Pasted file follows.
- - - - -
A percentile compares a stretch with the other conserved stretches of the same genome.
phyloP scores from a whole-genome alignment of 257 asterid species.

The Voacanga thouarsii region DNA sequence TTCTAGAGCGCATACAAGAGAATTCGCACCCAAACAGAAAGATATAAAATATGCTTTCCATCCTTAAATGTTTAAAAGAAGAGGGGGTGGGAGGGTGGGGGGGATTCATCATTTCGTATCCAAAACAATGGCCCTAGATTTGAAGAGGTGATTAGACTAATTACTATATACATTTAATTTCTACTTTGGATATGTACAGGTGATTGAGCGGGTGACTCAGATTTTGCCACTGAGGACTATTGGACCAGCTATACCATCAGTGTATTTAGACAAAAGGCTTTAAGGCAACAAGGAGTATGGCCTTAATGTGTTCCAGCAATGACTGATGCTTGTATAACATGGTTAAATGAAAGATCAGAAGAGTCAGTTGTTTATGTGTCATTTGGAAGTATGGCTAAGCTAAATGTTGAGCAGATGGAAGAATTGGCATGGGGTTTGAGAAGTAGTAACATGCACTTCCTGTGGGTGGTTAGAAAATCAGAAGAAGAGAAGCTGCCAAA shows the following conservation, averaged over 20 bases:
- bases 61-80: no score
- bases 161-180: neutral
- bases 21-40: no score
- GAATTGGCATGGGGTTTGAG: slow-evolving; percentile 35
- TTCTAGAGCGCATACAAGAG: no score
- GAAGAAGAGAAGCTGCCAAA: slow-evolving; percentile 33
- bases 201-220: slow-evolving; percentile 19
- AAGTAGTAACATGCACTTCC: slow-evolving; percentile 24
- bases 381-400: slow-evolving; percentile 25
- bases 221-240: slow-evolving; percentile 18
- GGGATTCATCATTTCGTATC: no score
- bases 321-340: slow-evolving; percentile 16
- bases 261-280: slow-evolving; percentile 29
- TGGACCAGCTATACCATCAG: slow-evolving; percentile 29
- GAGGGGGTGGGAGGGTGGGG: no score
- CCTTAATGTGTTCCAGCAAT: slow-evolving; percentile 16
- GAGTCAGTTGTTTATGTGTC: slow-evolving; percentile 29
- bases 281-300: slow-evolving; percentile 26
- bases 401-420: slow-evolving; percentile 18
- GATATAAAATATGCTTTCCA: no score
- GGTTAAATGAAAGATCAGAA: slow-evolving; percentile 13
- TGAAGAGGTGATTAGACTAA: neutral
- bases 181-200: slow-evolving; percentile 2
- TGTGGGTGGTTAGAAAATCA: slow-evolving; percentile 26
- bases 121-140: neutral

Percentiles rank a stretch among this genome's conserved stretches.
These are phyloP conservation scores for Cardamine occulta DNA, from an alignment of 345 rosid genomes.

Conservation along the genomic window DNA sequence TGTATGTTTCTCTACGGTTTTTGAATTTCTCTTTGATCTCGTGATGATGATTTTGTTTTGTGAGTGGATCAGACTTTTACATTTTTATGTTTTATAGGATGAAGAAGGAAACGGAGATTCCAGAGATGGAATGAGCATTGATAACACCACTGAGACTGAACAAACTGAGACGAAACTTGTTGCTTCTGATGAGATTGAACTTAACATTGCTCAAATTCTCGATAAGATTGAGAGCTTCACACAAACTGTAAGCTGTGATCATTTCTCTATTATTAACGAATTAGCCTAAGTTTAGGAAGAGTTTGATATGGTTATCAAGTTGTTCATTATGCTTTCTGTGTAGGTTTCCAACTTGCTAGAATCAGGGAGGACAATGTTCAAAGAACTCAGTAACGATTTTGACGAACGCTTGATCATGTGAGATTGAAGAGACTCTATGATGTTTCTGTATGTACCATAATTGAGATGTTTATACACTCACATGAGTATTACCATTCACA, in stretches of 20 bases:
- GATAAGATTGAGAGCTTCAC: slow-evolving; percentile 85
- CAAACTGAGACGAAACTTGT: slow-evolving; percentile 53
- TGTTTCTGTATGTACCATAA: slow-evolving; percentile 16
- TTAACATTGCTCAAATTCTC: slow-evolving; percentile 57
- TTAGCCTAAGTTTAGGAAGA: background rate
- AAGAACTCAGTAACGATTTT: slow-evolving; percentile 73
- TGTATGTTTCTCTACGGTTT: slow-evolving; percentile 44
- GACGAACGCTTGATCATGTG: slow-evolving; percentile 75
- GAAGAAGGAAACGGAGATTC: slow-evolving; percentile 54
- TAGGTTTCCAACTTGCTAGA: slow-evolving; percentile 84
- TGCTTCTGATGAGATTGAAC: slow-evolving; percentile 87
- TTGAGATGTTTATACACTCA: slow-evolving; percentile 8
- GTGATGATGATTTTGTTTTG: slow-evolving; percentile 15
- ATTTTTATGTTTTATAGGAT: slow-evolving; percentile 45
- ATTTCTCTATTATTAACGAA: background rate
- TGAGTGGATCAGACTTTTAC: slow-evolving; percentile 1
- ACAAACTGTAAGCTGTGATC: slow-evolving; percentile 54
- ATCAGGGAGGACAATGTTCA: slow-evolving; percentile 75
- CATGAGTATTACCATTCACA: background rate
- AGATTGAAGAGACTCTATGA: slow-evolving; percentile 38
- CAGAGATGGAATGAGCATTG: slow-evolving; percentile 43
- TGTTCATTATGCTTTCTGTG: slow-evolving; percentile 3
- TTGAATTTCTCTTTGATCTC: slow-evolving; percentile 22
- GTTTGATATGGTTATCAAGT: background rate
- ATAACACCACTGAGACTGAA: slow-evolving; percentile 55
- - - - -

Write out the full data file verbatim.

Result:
A percentile compares a stretch with the other conserved stretches of the same genome.
phyloP scores from a whole-genome alignment of 257 asterid species.

The Voacanga thouarsii region DNA sequence TTCTAGAGCGCATACAAGAGAATTCGCACCCAAACAGAAAGATATAAAATATGCTTTCCATCCTTAAATGTTTAAAAGAAGAGGGGGTGGGAGGGTGGGGGGGATTCATCATTTCGTATCCAAAACAATGGCCCTAGATTTGAAGAGGTGATTAGACTAATTACTATATACATTTAATTTCTACTTTGGATATGTACAGGTGATTGAGCGGGTGACTCAGATTTTGCCACTGAGGACTATTGGACCAGCTATACCATCAGTGTATTTAGACAAAAGGCTTTAAGGCAACAAGGAGTATGGCCTTAATGTGTTCCAGCAATGACTGATGCTTGTATAACATGGTTAAATGAAAGATCAGAAGAGTCAGTTGTTTATGTGTCATTTGGAAGTATGGCTAAGCTAAATGTTGAGCAGATGGAAGAATTGGCATGGGGTTTGAGAAGTAGTAACATGCACTTCCTGTGGGTGGTTAGAAAATCAGAAGAAGAGAAGCTGCCAAA shows the following conservation, averaged over 20 bases:
- bases 61-80: no score
- bases 161-180: neutral
- bases 21-40: no score
- GAATTGGCATGGGGTTTGAG: slow-evolving; percentile 35
- TTCTAGAGCGCATACAAGAG: no score
- GAAGAAGAGAAGCTGCCAAA: slow-evolving; percentile 33
- bases 201-220: slow-evolving; percentile 19
- AAGTAGTAACATGCACTTCC: slow-evolving; percentile 24
- bases 381-400: slow-evolving; percentile 25
- bases 221-240: slow-evolving; percentile 18
- GGGATTCATCATTTCGTATC: no score
- bases 321-340: slow-evolving; percentile 16
- bases 261-280: slow-evolving; percentile 29
- TGGACCAGCTATACCATCAG: slow-evolving; percentile 29
- GAGGGGGTGGGAGGGTGGGG: no score
- CCTTAATGTGTTCCAGCAAT: slow-evolving; percentile 16
- GAGTCAGTTGTTTATGTGTC: slow-evolving; percentile 29
- bases 281-300: slow-evolving; percentile 26
- bases 401-420: slow-evolving; percentile 18
- GATATAAAATATGCTTTCCA: no score
- GGTTAAATGAAAGATCAGAA: slow-evolving; percentile 13
- TGAAGAGGTGATTAGACTAA: neutral
- bases 181-200: slow-evolving; percentile 2
- TGTGGGTGGTTAGAAAATCA: slow-evolving; percentile 26
- bases 121-140: neutral

Percentiles rank a stretch among this genome's conserved stretches.
These are phyloP conservation scores for Cardamine occulta DNA, from an alignment of 345 rosid genomes.

Conservation along the genomic window DNA sequence TGTATGTTTCTCTACGGTTTTTGAATTTCTCTTTGATCTCGTGATGATGATTTTGTTTTGTGAGTGGATCAGACTTTTACATTTTTATGTTTTATAGGATGAAGAAGGAAACGGAGATTCCAGAGATGGAATGAGCATTGATAACACCACTGAGACTGAACAAACTGAGACGAAACTTGTTGCTTCTGATGAGATTGAACTTAACATTGCTCAAATTCTCGATAAGATTGAGAGCTTCACACAAACTGTAAGCTGTGATCATTTCTCTATTATTAACGAATTAGCCTAAGTTTAGGAAGAGTTTGATATGGTTATCAAGTTGTTCATTATGCTTTCTGTGTAGGTTTCCAACTTGCTAGAATCAGGGAGGACAATGTTCAAAGAACTCAGTAACGATTTTGACGAACGCTTGATCATGTGAGATTGAAGAGACTCTATGATGTTTCTGTATGTACCATAATTGAGATGTTTATACACTCACATGAGTATTACCATTCACA, in stretches of 20 bases:
- GATAAGATTGAGAGCTTCAC: slow-evolving; percentile 85
- CAAACTGAGACGAAACTTGT: slow-evolving; percentile 53
- TGTTTCTGTATGTACCATAA: slow-evolving; percentile 16
- TTAACATTGCTCAAATTCTC: slow-evolving; percentile 57
- TTAGCCTAAGTTTAGGAAGA: background rate
- AAGAACTCAGTAACGATTTT: slow-evolving; percentile 73
- TGTATGTTTCTCTACGGTTT: slow-evolving; percentile 44
- GACGAACGCTTGATCATGTG: slow-evolving; percentile 75
- GAAGAAGGAAACGGAGATTC: slow-evolving; percentile 54
- TAGGTTTCCAACTTGCTAGA: slow-evolving; percentile 84
- TGCTTCTGATGAGATTGAAC: slow-evolving; percentile 87
- TTGAGATGTTTATACACTCA: slow-evolving; percentile 8
- GTGATGATGATTTTGTTTTG: slow-evolving; percentile 15
- ATTTTTATGTTTTATAGGAT: slow-evolving; percentile 45
- ATTTCTCTATTATTAACGAA: background rate
- TGAGTGGATCAGACTTTTAC: slow-evolving; percentile 1
- ACAAACTGTAAGCTGTGATC: slow-evolving; percentile 54
- ATCAGGGAGGACAATGTTCA: slow-evolving; percentile 75
- CATGAGTATTACCATTCACA: background rate
- AGATTGAAGAGACTCTATGA: slow-evolving; percentile 38
- CAGAGATGGAATGAGCATTG: slow-evolving; percentile 43
- TGTTCATTATGCTTTCTGTG: slow-evolving; percentile 3
- TTGAATTTCTCTTTGATCTC: slow-evolving; percentile 22
- GTTTGATATGGTTATCAAGT: background rate
- ATAACACCACTGAGACTGAA: slow-evolving; percentile 55